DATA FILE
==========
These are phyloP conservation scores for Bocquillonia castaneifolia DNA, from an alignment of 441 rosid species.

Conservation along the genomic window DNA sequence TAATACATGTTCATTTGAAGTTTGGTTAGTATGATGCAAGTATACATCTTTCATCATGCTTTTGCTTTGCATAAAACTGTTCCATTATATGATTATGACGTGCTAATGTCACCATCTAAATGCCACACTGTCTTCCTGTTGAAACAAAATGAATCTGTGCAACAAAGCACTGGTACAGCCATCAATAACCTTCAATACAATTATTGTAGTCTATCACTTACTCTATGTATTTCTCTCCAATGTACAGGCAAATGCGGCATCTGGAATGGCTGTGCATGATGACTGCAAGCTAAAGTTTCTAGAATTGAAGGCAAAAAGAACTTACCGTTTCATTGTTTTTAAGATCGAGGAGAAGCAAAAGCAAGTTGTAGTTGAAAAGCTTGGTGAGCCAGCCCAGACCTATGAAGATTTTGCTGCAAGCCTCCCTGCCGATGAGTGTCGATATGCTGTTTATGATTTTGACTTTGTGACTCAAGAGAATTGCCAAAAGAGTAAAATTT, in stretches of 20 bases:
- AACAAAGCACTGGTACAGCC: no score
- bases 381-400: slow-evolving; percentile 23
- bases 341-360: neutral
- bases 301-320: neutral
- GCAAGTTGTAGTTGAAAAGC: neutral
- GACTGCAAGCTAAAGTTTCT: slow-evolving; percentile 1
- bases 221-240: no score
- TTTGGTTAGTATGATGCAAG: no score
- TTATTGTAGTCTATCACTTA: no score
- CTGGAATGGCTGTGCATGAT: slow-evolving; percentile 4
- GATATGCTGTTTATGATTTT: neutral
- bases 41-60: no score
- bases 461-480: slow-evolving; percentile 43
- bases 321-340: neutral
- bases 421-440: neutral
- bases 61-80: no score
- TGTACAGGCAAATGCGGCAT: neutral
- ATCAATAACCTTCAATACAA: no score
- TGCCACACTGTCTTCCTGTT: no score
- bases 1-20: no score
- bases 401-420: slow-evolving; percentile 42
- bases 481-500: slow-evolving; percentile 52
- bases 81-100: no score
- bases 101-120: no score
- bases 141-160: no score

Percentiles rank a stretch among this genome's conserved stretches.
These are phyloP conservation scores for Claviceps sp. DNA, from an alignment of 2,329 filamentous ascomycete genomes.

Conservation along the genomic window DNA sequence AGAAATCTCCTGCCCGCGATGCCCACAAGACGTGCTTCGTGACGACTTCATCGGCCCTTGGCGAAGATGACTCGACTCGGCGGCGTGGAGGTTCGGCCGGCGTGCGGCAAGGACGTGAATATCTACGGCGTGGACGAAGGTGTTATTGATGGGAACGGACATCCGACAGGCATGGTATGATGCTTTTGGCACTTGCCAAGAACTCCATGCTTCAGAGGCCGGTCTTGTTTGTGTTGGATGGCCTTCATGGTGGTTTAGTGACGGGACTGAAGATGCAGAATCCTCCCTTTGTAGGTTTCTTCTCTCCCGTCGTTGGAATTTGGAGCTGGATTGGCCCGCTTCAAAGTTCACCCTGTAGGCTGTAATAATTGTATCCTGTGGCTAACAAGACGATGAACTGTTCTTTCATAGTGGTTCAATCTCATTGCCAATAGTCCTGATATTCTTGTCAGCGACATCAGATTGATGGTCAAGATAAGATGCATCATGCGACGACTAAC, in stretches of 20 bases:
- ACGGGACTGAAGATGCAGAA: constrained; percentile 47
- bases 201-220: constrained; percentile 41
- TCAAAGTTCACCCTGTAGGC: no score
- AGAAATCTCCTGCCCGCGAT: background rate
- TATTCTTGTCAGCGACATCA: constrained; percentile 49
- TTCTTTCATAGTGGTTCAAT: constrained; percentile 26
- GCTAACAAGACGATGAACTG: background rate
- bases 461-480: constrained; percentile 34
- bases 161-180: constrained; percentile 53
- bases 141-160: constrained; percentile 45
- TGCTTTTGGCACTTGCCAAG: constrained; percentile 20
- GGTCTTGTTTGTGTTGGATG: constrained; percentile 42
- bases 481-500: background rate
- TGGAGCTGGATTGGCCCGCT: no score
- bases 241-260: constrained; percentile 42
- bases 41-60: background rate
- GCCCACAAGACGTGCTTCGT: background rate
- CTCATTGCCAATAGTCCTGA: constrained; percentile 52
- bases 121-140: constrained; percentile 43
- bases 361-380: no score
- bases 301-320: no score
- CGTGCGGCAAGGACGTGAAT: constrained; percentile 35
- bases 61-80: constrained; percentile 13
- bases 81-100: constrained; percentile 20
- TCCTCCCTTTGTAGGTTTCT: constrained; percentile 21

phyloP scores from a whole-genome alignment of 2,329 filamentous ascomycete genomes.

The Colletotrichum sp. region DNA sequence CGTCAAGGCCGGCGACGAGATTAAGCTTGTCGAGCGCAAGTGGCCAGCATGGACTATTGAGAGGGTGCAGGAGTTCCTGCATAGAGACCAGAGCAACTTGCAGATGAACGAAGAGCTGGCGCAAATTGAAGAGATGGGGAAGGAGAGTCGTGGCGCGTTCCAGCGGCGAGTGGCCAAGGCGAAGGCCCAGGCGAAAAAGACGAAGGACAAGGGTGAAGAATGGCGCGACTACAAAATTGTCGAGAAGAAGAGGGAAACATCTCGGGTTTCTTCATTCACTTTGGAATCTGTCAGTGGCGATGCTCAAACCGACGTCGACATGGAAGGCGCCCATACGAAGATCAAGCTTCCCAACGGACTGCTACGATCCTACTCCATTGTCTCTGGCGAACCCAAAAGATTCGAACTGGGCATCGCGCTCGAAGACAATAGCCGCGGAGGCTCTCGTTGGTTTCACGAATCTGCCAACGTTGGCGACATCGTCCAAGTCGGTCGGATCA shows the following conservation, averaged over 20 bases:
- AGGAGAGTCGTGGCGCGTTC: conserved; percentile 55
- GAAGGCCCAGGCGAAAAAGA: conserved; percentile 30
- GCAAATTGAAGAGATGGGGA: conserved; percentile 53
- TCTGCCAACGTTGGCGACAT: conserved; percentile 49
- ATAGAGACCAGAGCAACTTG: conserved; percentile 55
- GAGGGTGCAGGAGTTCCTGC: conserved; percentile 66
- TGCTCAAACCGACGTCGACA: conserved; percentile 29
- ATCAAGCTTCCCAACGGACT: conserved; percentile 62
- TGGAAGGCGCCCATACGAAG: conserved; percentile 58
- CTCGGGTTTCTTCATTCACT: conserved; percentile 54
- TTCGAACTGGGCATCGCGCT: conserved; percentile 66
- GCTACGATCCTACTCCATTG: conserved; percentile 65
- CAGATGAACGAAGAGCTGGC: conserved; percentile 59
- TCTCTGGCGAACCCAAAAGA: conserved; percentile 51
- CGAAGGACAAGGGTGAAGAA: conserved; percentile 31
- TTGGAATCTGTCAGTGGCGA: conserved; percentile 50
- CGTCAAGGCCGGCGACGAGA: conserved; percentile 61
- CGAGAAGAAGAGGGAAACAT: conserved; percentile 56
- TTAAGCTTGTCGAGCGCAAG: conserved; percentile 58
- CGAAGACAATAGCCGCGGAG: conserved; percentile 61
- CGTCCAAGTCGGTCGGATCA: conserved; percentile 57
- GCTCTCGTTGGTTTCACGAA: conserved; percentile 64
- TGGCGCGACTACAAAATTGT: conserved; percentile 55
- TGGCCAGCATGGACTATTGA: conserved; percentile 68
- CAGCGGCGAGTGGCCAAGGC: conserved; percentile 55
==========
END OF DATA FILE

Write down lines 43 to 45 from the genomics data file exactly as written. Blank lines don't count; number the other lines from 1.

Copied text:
- bases 481-500: background rate
- TGGAGCTGGATTGGCCCGCT: no score
- bases 241-260: constrained; percentile 42